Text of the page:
The importance of medical provider credentialing and enrolment (that is, the processes by which healthcare facilities and insurers verify the training and education of medical practitioners, largely through primary research, prior to allowing such providers to bill for services) is, without question, paramount. With what seems like an ever-evolving landscape within the U.S. healthcare system – the most recent iteration including sharp focuses on value-based reimbursement and cost control – it is critical that the provider quality is traceable and transparent. Currently, the process is plagued with inefficiencies – after the physician is credentialed with a facility (which can take a number of months), insurers can take an incremental 90-120 days to complete the process. Additionally, significant administrative burden is placed on the practitioner, thus limiting the time they can spend with patients and increasing hospital / practice working capital requirements. Presently, a central database of current, easily accessible provider data does not exist, which leads to duplicative work each time a credentialing process is initiated. The recruitment and onboarding of high quality practitioners is perhaps the most critical part of a hospital’s supply chain. With doctor shortages being prevalent in many medical specialties and annual turnover rates of 6.8%, meaningful opportunity exists to increase patient-facing time by improving the quality and accessibility of provider data through digitization.
Enter blockchain, an “open, distributed ledger that can record transactions between two parties efficiently and in a verifiable and permanent way” . When applied to credentialing, all relevant documentation / inquiries would be placed into a ledger, which could then be accessed at any point in the future by a participating organization to which the practitioner grants access. Furthermore, the permanent nature of the ledger would limit the risk of post-entry fraudulent activity or tampering.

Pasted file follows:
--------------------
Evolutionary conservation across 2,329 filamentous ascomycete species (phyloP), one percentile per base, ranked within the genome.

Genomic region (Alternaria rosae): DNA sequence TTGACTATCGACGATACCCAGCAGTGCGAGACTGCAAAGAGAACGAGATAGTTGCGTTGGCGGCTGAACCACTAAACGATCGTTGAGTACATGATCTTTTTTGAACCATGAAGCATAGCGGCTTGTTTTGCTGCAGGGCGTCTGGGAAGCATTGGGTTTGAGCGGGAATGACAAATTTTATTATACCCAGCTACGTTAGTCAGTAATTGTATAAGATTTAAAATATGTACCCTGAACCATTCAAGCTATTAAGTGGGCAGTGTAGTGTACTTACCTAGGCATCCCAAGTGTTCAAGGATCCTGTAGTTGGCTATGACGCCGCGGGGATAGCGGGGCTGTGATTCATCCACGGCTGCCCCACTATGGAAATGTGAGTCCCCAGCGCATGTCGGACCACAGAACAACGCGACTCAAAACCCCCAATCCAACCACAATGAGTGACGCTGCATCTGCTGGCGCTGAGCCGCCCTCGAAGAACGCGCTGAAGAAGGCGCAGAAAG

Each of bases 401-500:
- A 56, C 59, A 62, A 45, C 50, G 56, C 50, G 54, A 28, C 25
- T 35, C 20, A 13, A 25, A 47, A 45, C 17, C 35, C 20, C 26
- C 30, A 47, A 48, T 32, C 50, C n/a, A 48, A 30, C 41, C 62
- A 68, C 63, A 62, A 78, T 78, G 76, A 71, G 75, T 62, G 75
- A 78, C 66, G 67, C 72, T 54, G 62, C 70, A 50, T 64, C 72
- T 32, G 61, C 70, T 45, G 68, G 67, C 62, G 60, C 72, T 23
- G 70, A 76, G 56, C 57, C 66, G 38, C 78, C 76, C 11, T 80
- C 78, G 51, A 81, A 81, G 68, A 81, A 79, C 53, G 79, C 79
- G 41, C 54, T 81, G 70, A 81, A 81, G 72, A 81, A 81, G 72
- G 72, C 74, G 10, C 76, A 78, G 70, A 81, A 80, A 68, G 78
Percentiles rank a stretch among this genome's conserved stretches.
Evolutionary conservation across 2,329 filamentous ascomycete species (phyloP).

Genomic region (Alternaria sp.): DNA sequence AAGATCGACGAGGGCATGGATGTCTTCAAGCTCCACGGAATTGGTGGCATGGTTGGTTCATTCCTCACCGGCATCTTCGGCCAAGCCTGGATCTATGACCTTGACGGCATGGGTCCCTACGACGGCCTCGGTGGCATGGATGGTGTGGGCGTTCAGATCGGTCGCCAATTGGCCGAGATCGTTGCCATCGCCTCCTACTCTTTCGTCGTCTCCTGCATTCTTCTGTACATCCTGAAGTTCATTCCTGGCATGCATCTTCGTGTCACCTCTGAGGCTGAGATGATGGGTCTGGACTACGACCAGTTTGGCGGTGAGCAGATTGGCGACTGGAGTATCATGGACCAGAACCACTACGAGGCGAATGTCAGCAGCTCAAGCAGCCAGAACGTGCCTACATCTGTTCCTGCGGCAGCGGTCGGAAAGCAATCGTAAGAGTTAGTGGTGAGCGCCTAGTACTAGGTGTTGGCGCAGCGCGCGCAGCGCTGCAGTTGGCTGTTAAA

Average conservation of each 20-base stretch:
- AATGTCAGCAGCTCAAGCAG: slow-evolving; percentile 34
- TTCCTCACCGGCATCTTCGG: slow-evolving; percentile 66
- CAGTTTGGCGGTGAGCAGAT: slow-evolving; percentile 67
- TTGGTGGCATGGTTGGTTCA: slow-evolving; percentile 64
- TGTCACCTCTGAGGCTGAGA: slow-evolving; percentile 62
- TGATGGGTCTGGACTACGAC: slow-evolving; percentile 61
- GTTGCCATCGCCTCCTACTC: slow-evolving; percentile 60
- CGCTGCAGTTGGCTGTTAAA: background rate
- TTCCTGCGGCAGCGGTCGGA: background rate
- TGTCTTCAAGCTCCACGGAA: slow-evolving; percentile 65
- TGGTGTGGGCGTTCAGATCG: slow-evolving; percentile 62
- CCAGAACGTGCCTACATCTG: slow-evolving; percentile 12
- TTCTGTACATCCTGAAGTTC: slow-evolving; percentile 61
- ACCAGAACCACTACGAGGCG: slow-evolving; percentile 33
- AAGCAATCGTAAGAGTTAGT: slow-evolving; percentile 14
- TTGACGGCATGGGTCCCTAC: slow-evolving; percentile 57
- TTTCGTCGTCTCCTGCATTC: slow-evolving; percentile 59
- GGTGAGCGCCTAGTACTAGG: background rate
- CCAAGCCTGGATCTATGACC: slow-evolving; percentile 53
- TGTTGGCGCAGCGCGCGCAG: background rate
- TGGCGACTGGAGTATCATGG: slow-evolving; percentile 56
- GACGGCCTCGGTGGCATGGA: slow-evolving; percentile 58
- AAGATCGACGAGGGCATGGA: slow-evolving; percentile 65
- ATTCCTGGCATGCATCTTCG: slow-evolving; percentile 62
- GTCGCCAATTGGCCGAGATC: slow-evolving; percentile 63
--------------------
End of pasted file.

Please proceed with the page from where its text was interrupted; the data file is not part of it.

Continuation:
Earlier in 2017, the State of Illinois formed the Illinois Blockchain Initiative (“IBI”), a consortium of state and county agencies tasked with collaborating to explore innovations presented by distributed ledger technology. Hashed Health, a venture-backed innovator that leads a consortium of companies focused on accelerating blockchain applicability within healthcare (and whose member companies include Accenture, Change Healthcare, and others), has recently partnered with IBI to launch a pilot to explore the utilization of blockchain to improve the credentialing process in Illinois. With increased scrutiny on cost at both the federal and state levels, the ultimate goal of the effort is to demonstrate an ability to effectively manage credentialing in this manner to other states, in an attempt to eventually reach national scale.